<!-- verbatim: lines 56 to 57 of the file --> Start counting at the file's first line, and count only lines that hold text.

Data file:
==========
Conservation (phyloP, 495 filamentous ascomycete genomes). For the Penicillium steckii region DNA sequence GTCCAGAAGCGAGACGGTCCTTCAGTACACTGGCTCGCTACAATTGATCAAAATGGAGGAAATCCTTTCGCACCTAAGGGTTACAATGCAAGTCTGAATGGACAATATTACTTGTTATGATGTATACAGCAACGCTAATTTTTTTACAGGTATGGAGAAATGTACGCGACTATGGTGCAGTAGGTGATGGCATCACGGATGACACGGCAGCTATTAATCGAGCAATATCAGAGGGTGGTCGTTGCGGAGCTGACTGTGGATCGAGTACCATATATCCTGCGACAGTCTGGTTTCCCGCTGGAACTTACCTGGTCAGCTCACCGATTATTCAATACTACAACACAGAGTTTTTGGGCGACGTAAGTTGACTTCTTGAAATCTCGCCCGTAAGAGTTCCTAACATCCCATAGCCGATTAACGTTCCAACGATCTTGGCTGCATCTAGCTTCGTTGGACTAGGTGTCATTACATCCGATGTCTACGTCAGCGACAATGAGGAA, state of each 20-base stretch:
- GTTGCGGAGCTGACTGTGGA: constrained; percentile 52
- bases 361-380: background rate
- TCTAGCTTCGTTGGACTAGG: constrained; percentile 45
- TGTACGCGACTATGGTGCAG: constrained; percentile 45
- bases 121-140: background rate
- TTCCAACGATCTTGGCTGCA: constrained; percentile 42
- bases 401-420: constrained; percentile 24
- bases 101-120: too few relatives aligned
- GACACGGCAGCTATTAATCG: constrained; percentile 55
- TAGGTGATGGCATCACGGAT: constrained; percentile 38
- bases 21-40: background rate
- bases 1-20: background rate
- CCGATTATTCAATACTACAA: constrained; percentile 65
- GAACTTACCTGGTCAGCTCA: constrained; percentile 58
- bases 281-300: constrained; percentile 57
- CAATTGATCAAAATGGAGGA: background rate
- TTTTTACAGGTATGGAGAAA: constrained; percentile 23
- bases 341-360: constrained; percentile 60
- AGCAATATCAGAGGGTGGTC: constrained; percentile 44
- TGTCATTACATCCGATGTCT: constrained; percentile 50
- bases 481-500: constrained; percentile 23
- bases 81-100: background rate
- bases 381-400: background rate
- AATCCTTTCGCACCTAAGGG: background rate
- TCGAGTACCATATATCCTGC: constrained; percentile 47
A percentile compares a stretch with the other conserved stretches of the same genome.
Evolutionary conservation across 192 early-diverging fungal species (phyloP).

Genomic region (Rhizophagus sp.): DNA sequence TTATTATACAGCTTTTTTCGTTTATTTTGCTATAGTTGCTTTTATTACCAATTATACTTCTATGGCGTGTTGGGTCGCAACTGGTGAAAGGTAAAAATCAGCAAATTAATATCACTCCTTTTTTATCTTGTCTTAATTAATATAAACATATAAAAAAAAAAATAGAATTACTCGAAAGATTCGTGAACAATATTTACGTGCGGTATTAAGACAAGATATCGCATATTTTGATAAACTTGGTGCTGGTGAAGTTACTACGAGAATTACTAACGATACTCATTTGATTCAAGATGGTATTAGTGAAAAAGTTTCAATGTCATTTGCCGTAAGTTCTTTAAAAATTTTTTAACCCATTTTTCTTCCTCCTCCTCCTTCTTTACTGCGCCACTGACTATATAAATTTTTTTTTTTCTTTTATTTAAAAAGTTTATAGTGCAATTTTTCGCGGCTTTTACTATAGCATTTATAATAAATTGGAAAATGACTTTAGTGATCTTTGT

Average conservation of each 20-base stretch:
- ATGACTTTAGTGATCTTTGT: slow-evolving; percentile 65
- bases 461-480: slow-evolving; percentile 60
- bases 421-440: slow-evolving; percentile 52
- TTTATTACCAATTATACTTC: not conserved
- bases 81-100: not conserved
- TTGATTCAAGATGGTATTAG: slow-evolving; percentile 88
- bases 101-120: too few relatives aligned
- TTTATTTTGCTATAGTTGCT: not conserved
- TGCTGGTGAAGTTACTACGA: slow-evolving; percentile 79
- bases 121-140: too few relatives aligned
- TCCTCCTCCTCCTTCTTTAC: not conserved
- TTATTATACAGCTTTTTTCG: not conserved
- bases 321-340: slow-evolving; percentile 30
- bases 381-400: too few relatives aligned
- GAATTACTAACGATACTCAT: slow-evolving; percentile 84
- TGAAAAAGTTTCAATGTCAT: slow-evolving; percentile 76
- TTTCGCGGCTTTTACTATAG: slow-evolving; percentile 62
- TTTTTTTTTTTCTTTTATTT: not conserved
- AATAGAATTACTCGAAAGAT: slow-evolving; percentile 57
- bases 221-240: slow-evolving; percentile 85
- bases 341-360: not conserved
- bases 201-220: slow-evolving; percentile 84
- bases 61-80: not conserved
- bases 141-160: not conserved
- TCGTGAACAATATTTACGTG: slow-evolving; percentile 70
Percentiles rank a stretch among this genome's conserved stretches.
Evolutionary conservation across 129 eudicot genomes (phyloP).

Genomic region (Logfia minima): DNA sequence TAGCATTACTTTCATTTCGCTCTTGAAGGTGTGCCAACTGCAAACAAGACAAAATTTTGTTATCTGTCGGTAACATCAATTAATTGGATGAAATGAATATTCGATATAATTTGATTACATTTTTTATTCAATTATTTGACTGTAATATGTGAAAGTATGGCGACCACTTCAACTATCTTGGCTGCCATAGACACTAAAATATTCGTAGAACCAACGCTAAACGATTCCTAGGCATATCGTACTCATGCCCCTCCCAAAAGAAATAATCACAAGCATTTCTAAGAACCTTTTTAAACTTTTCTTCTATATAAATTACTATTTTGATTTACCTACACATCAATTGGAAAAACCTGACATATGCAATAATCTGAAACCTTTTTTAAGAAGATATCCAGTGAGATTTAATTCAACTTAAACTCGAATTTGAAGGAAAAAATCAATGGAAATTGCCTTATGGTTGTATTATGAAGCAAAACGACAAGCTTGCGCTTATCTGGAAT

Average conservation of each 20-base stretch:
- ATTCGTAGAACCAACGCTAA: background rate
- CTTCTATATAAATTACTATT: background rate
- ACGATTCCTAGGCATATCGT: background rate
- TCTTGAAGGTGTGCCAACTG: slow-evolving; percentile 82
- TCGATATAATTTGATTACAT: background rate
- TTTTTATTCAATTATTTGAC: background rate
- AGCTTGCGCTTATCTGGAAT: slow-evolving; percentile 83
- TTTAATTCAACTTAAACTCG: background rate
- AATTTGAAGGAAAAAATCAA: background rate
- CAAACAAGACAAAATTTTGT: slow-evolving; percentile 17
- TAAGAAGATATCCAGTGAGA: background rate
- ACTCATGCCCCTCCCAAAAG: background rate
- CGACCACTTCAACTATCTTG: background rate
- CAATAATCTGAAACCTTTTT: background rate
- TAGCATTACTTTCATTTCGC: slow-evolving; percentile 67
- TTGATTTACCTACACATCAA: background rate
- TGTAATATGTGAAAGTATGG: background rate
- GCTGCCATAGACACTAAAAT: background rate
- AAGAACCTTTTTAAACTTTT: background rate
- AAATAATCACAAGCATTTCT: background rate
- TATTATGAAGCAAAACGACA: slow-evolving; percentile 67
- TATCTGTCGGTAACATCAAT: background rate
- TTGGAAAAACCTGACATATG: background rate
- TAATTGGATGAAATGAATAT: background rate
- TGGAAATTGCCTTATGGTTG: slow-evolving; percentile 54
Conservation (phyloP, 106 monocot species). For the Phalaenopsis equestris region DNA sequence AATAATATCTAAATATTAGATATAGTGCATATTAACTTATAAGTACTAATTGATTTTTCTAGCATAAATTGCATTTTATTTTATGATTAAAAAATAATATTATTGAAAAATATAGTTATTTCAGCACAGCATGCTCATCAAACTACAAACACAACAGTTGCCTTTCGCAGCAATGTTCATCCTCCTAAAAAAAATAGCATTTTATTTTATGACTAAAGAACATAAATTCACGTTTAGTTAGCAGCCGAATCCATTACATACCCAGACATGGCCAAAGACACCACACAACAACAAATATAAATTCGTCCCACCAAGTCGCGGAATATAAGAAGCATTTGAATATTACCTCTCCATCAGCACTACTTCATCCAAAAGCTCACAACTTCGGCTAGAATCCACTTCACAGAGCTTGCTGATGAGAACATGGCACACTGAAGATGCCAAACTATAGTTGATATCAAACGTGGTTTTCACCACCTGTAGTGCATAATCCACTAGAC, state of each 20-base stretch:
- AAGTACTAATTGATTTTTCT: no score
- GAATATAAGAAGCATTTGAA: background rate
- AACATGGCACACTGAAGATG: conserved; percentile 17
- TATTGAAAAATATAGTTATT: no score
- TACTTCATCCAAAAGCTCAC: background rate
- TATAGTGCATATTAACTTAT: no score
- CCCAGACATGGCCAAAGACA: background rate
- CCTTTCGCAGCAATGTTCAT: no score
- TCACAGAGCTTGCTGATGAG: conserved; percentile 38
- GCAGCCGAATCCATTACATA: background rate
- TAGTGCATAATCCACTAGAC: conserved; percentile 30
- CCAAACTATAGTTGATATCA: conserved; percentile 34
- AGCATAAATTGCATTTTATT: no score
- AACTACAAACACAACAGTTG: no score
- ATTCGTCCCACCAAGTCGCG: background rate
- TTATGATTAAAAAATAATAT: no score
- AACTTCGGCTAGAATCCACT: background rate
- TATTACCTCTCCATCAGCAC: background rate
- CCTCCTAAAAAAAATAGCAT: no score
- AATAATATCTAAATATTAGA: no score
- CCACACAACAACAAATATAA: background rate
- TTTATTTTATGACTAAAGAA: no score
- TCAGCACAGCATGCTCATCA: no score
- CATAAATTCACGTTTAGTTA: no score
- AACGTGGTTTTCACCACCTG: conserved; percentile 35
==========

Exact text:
Percentiles rank a stretch among this genome's conserved stretches.
Evolutionary conservation across 129 eudicot genomes (phyloP).